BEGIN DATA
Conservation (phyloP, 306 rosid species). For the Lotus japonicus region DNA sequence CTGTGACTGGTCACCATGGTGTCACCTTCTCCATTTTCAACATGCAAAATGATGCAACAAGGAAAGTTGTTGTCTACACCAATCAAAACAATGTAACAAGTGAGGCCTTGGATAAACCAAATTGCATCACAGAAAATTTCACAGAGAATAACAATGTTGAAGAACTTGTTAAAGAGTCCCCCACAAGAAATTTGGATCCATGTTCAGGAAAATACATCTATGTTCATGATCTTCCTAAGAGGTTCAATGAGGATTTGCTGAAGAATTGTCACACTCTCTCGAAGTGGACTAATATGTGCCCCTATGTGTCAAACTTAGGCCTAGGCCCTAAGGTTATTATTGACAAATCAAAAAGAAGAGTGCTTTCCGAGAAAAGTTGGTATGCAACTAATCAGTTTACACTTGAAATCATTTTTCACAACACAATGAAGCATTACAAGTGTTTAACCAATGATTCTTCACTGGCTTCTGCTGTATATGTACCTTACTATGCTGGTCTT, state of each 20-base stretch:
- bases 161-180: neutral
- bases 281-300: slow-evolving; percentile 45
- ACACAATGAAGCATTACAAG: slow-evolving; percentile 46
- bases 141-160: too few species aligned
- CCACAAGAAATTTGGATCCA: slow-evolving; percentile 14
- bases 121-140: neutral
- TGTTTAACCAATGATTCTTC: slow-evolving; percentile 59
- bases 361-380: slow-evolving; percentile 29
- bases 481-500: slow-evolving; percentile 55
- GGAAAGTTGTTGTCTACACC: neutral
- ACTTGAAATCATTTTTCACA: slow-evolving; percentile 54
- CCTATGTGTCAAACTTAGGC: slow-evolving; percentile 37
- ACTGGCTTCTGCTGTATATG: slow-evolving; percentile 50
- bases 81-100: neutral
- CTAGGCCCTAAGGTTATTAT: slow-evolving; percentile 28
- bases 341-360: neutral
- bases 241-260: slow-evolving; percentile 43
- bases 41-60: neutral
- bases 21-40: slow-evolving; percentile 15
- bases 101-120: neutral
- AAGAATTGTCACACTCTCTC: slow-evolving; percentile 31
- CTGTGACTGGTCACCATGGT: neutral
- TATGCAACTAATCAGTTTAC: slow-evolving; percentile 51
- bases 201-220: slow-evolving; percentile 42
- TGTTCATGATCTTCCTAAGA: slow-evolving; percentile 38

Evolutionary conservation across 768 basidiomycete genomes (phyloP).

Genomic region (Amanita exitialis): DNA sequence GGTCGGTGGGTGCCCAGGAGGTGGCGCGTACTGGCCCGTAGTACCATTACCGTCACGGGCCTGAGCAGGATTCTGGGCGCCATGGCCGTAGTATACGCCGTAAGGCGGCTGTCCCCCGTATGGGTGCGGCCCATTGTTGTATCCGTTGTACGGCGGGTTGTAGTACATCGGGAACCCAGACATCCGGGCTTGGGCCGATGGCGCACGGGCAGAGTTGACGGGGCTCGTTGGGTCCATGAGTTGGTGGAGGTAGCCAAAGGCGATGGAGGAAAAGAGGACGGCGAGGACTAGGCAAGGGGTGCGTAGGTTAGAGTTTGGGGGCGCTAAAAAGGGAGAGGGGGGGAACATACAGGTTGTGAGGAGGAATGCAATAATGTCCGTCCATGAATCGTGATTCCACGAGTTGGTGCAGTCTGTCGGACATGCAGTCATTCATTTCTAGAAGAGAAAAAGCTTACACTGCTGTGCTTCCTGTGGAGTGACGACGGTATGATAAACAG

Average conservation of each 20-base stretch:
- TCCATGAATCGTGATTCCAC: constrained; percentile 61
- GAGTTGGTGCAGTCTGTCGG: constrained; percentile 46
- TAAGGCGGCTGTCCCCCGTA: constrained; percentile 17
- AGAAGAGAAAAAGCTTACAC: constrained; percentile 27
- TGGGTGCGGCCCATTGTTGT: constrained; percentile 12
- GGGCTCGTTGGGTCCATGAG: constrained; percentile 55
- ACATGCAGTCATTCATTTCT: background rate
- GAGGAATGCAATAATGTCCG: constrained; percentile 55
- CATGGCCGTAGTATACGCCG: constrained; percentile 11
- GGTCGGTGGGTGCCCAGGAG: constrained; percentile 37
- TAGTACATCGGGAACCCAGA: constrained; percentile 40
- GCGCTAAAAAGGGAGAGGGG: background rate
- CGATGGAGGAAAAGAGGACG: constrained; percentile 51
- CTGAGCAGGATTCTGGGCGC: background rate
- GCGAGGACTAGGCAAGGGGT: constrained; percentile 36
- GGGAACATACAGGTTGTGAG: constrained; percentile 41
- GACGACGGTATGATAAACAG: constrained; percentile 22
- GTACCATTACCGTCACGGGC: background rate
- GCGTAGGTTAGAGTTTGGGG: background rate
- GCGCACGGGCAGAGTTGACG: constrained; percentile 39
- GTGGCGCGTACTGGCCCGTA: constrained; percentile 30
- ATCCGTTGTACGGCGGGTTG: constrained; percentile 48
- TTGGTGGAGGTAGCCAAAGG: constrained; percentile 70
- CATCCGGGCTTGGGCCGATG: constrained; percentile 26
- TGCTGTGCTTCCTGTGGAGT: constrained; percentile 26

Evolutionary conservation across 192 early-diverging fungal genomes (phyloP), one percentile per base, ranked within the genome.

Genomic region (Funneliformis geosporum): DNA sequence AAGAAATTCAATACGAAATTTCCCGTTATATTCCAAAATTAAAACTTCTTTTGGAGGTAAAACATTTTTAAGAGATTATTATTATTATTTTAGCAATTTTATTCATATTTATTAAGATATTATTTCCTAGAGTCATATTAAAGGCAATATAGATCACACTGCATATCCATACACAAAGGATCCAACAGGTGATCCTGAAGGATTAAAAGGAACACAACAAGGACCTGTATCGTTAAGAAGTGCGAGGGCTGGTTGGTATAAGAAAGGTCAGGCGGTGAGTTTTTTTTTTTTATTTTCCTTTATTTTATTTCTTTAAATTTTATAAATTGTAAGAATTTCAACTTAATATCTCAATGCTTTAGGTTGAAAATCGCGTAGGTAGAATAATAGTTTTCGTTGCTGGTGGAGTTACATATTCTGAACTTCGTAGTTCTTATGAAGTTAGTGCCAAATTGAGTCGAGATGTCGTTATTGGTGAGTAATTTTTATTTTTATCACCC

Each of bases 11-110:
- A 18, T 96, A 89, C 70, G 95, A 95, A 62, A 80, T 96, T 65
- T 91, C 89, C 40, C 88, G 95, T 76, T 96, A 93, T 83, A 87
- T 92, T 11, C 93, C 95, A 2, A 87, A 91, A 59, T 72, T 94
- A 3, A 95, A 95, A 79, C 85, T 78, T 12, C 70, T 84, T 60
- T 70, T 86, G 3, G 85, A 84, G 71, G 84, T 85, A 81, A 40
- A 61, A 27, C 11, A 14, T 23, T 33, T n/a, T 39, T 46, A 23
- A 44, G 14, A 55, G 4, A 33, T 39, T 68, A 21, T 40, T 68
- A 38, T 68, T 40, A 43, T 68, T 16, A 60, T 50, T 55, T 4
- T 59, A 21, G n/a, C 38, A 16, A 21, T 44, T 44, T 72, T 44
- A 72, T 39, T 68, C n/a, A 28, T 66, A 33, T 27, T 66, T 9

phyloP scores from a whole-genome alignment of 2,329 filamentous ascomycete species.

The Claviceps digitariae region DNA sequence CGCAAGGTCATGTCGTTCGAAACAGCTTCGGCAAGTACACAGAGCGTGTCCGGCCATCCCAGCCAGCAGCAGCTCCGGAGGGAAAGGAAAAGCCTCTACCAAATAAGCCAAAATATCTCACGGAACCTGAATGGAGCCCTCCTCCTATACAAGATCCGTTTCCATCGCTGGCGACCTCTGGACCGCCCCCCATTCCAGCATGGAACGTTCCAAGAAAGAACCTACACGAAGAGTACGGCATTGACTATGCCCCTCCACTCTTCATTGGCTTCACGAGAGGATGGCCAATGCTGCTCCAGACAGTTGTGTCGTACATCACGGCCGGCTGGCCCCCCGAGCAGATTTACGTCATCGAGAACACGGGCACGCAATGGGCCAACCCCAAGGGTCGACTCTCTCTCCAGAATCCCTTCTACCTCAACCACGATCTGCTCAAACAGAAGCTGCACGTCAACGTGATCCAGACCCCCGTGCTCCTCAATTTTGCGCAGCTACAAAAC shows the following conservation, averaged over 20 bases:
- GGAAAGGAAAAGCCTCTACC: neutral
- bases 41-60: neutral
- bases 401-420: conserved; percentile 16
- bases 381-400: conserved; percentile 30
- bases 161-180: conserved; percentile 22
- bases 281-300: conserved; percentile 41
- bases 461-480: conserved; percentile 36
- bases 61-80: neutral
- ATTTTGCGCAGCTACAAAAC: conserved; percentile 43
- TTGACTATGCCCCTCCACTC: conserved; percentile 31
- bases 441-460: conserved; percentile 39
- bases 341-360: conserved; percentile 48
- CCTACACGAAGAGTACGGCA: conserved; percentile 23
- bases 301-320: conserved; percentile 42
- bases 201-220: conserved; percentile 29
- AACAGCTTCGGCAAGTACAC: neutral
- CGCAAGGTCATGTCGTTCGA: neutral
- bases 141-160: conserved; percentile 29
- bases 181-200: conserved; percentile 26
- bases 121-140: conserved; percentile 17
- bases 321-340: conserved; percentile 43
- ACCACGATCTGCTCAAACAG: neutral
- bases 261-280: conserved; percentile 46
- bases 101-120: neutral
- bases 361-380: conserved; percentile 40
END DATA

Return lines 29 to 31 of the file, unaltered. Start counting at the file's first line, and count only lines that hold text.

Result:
Average conservation of each 20-base stretch:
- TCCATGAATCGTGATTCCAC: constrained; percentile 61
- GAGTTGGTGCAGTCTGTCGG: constrained; percentile 46